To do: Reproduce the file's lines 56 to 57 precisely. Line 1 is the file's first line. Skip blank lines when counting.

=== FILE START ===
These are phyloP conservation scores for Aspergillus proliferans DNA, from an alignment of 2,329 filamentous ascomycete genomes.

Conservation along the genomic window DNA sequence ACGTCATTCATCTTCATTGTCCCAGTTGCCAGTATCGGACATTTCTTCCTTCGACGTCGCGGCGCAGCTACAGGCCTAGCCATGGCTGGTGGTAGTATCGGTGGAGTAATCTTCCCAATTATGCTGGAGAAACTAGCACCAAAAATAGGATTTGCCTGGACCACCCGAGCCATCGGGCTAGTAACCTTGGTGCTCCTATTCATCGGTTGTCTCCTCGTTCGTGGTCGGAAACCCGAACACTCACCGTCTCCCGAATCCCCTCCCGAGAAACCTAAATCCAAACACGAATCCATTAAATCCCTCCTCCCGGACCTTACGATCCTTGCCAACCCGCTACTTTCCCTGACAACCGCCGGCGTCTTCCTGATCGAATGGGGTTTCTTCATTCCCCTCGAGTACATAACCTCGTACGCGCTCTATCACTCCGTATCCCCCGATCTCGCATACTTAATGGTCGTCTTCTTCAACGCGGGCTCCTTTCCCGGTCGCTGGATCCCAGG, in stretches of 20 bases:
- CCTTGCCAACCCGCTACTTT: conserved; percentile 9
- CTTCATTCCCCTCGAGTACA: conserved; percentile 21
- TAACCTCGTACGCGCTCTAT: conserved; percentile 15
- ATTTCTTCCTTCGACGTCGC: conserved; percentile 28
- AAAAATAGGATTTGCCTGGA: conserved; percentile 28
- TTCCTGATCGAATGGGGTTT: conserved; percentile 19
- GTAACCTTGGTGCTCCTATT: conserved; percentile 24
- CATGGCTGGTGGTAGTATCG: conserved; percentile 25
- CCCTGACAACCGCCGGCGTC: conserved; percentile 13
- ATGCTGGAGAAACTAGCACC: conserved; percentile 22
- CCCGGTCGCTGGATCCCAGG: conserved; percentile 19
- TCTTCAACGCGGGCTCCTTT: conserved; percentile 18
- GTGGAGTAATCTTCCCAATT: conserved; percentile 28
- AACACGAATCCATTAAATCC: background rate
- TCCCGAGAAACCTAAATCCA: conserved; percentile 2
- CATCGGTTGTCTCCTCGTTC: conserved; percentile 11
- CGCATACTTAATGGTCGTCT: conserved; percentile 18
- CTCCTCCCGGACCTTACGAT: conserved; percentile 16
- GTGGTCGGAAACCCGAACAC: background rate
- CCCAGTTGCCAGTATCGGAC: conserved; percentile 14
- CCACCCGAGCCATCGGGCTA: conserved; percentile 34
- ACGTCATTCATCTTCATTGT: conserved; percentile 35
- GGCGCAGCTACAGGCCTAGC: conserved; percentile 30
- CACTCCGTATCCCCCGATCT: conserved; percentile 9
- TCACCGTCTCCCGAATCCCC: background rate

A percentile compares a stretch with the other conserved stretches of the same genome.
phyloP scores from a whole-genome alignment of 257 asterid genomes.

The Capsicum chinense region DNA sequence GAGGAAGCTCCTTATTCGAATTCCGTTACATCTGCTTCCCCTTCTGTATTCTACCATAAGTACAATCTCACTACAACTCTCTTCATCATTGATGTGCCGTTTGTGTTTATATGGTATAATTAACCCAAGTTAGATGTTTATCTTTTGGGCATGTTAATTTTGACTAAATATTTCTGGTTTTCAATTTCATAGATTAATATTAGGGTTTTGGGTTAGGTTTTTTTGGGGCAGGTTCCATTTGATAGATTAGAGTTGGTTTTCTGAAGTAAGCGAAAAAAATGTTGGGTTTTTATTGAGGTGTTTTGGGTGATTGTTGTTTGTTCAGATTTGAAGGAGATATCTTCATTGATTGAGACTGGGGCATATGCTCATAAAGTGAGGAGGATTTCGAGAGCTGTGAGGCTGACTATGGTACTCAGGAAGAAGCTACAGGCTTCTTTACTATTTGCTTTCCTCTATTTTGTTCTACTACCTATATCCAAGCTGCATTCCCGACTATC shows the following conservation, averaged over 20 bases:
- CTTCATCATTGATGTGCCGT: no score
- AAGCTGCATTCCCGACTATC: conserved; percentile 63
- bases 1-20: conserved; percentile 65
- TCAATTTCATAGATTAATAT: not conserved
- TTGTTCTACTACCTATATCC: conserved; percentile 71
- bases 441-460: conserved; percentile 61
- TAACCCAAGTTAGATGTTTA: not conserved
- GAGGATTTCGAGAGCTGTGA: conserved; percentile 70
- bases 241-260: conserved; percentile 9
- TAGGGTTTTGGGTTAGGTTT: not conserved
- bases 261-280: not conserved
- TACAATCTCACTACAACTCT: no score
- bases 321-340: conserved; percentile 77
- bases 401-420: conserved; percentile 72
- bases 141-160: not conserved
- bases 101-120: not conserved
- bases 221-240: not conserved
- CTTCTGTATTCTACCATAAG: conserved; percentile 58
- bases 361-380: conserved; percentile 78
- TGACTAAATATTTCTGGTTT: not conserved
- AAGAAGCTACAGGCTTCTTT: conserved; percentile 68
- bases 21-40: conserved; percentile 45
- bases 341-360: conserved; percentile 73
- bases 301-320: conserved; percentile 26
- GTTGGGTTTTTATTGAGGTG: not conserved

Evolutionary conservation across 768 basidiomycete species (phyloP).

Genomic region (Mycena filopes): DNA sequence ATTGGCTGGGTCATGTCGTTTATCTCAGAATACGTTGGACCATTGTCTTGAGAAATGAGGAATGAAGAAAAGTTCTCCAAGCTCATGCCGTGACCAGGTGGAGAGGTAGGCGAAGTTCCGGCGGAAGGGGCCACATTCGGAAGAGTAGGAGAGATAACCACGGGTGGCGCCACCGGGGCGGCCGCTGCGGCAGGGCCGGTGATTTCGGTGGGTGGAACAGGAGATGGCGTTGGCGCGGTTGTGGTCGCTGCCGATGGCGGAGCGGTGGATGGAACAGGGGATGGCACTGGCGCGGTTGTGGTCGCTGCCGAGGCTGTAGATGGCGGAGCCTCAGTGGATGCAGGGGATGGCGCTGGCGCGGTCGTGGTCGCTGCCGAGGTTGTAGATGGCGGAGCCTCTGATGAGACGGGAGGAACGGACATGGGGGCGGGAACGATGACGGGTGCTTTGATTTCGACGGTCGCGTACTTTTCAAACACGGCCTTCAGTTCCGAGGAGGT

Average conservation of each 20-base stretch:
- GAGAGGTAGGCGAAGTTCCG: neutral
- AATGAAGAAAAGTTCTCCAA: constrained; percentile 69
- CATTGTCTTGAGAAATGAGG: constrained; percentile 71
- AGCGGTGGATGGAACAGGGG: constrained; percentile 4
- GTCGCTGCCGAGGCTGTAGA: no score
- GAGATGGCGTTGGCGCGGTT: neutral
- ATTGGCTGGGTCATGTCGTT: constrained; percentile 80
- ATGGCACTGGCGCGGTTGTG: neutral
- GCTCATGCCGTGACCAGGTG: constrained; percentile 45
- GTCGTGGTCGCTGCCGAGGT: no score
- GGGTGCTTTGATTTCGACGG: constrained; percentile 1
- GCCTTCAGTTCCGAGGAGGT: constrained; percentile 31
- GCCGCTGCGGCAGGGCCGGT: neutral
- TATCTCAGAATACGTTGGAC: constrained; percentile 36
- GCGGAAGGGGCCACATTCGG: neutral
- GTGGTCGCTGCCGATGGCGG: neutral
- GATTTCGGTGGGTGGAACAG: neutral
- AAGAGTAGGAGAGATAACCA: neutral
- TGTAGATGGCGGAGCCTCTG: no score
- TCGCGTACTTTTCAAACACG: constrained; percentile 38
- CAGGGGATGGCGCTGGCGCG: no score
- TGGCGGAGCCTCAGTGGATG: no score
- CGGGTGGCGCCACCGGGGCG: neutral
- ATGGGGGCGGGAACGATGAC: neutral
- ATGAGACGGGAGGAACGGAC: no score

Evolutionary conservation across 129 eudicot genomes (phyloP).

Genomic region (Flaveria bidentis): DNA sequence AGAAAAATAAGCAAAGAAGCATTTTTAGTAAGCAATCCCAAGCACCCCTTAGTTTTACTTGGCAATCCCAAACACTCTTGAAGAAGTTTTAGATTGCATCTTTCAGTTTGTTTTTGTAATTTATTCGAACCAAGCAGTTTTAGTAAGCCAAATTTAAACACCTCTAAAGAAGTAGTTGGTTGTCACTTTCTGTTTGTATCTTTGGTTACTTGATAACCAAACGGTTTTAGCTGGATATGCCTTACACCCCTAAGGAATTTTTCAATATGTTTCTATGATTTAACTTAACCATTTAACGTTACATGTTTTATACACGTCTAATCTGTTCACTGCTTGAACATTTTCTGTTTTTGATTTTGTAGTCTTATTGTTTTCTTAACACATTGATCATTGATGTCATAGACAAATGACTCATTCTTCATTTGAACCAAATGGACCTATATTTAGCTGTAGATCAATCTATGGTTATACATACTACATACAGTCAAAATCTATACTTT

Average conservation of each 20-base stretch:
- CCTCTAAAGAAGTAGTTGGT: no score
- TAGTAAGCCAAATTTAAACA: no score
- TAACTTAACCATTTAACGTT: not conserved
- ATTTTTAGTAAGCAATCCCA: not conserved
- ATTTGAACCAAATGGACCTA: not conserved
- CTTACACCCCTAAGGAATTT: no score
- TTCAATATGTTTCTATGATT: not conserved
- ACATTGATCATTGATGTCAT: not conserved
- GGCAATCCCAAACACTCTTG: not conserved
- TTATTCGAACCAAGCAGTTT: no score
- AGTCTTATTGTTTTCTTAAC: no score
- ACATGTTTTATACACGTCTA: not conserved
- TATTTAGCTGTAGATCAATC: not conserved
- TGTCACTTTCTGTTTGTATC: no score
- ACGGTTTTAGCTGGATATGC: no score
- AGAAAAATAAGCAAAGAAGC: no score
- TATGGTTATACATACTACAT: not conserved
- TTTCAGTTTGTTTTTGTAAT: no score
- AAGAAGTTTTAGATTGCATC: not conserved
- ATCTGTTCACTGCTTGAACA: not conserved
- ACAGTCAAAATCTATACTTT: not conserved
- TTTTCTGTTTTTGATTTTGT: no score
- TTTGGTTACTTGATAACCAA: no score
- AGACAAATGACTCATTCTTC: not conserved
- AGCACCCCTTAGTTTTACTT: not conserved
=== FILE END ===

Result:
Evolutionary conservation across 768 basidiomycete species (phyloP).

Genomic region (Mycena filopes): DNA sequence ATTGGCTGGGTCATGTCGTTTATCTCAGAATACGTTGGACCATTGTCTTGAGAAATGAGGAATGAAGAAAAGTTCTCCAAGCTCATGCCGTGACCAGGTGGAGAGGTAGGCGAAGTTCCGGCGGAAGGGGCCACATTCGGAAGAGTAGGAGAGATAACCACGGGTGGCGCCACCGGGGCGGCCGCTGCGGCAGGGCCGGTGATTTCGGTGGGTGGAACAGGAGATGGCGTTGGCGCGGTTGTGGTCGCTGCCGATGGCGGAGCGGTGGATGGAACAGGGGATGGCACTGGCGCGGTTGTGGTCGCTGCCGAGGCTGTAGATGGCGGAGCCTCAGTGGATGCAGGGGATGGCGCTGGCGCGGTCGTGGTCGCTGCCGAGGTTGTAGATGGCGGAGCCTCTGATGAGACGGGAGGAACGGACATGGGGGCGGGAACGATGACGGGTGCTTTGATTTCGACGGTCGCGTACTTTTCAAACACGGCCTTCAGTTCCGAGGAGGT